A Ghostly Gloating Goat

By Peter Longmire

The straight blade of die Loreley rested sharply in Hakon ðe Falcon’s lap. He had finished using the tip to remove from his teeth the fibrous strands of lamb that had hitherto been attached to a femur bone. He was garbed in a simple green and white parti-colour tunic and Liripipe hood. A brown leather belt enveloped his waist and carried an assortment of pouches and small tools, the kind of items that a retained archer might be expected to have in addition to a few other items that might be frown upon and one that was blatant illegal in all but the realm of Scotland. So far, no one had raised the issue.

In front of him, stood Lyulf Saint George, a tall man by any standard and a race unto his own. He wore a more elaborate tunic than Hakon and it was buttoned across the front by looped straps and in a more aristocratic or genteel style that would not have been out of place in the portfolio of a notorious felon. He stood as if his blood was ice, rendering him with the appearance of the inanimate; inert. The trick had served him well in the past and hitherto. He watched; arms folded; eyes forward.

“You’re not going to get any better,” Lyulf reminded with a bitter irony; the words breaking the water’s surface like falling pebbles before an avalanche, shattering the previous silence of dull thuds and spells of pejorative Gaelic damnation.

“Shut up!” retorted the Irishman before them. “This is what a month of management work does! Alpha told me to do it, so I did it. No arguing. The logic isn’t there but I didn't understand at the time that it meant that I would spend from dawn to midnight in a dark room in front of a book! I had to learn how to do taxes with your English coinage!”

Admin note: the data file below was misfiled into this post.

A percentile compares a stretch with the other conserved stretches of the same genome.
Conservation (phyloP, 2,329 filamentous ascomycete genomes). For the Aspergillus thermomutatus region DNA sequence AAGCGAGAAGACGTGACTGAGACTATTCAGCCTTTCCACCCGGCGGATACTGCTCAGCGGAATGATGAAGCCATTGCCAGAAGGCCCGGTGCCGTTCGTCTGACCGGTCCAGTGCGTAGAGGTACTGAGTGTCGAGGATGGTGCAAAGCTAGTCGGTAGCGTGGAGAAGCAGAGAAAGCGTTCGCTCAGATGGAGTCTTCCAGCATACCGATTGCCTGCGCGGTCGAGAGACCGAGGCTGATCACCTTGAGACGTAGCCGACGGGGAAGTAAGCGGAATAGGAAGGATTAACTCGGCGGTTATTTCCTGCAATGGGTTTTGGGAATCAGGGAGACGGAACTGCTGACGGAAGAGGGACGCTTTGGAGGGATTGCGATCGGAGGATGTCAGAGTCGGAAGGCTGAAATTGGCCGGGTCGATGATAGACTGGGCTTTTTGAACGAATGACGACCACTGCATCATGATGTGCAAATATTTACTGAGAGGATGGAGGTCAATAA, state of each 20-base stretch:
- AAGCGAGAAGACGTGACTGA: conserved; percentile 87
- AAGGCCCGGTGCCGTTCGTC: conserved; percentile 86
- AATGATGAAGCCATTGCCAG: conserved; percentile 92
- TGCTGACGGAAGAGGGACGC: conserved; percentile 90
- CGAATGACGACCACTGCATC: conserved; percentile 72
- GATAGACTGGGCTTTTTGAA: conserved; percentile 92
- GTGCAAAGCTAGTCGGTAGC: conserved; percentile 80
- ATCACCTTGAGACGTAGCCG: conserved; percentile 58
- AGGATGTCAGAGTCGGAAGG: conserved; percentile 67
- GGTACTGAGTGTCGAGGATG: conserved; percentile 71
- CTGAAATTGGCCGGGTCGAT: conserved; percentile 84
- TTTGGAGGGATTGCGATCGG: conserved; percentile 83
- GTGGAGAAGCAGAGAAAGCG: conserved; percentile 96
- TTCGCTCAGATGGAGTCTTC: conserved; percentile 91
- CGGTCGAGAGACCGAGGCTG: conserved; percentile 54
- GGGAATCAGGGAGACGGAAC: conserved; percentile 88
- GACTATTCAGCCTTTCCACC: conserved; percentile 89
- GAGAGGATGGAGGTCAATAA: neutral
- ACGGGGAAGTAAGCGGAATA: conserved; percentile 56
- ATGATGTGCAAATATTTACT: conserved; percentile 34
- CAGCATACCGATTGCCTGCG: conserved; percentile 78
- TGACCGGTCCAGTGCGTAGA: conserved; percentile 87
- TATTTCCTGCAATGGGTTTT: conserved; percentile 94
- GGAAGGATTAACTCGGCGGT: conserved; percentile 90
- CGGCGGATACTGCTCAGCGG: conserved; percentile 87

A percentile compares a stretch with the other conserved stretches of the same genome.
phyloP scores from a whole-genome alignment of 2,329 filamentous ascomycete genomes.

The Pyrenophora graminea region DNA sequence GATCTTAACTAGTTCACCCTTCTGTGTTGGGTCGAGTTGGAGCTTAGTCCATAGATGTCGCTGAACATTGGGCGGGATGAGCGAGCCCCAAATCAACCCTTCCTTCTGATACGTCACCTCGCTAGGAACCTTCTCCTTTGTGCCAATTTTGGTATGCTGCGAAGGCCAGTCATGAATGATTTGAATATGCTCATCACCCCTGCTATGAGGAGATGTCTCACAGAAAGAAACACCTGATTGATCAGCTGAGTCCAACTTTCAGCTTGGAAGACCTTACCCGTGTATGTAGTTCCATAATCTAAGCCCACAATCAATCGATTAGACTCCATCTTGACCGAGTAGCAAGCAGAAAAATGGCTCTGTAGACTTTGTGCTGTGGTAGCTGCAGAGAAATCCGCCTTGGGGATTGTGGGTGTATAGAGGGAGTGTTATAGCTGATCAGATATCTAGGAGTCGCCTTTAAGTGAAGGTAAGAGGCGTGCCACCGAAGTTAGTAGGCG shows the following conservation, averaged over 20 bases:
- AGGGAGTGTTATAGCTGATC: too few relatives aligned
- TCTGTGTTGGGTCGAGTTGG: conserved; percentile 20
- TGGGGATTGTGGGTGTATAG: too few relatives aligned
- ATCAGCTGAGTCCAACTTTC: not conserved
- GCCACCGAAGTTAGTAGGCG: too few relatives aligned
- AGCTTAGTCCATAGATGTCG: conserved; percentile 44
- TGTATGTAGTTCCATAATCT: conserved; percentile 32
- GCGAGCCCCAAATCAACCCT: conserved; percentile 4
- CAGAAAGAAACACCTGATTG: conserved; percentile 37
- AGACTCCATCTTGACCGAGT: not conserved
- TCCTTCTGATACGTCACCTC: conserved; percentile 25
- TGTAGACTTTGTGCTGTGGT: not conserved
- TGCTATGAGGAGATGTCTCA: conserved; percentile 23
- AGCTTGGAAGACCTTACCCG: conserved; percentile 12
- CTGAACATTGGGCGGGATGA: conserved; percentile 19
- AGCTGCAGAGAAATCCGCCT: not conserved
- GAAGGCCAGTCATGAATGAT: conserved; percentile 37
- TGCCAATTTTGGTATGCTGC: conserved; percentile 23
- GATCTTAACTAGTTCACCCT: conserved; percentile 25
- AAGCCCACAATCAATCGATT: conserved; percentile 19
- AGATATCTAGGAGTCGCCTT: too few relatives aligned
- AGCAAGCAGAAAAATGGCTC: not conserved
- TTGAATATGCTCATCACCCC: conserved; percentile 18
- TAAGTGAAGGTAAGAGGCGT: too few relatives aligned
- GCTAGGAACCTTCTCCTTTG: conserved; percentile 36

“You didn't ask the Scottish Thrall, did you?” asked Lyulf. “They’re never paying up properly.”

“Him? Never,” the Irishman cried. “I went to Sir Alan de Buxhall. He needs to know how so he can check through records and catch people out. Obviously he never looked through Wulf’s records. He was so impressed that I had worked for my father balancing books that he got me to look through an entire fiefdom’s tax returns for anyone being ‘dishonest’. The King only got about ten pounds from it and a few peasants got their fingers broken.”

“What a coincidence,” exclaimed Lyulf. “Me and Hakon got to break a few fingers.”

“The best part was when their fingers broke,” Hakon sniggered.

The Irishman’s face screwed up. “Lucky little… My archery has suffered! Even Gareth will no doubt leave me with a few bruises tomorrow…”

The Irishman had a name.

That name was Airka Eóganachta Mór, a retainer to the Wulf House. But the English, in all their acclaimed glory over the Frogs, were incapable of speaking any Gaelic tongue so he was simply referred to as ‘the Irishman’ or ‘Acht-a’ spoken as if gagging. The later was all that the English tongue could pronounce before it twisted and threatened to choke the owner in a rather amusing manner. Airka wore a tunic of parti-colour black and white and a leather belt where his curved knife hung, named after the maidens of folklore also known as the choosers of slain warriors, ‘Waukarie.’ With his pouches, was his arrow bucket; a yew war bow rested in his hands, ready to accept another charge.

“Oh, yes. The fallen Irish bookkeep,” Hakon said musingly. “I didn't know that you could count!”

“Funny,” Airka retorted. “I was amazed how much tax Wulf has skipped on. Half of the farm’s income for the last year has been tax-free and the rest has dubious origins. Anyway, does anyone know how Wulf got his hands on thirty bundles of wool, three-by-three foot across? You wouldn’t expect someone to miss so many things so big.”

He fixed another arrow to his bowstring and drew the fletching to his cheek before releasing. The ashen shaft slammed into the mannequin’s shoulder, shaking it in its chains. He exhaled slowly.

Hakon smiled. “At forty paces, I would have expected better. The head, chest…”

“The crotch?” suggested Airka sarcastically and he watched Hakon smile fondly at the memory of his unhealthy accomplishments.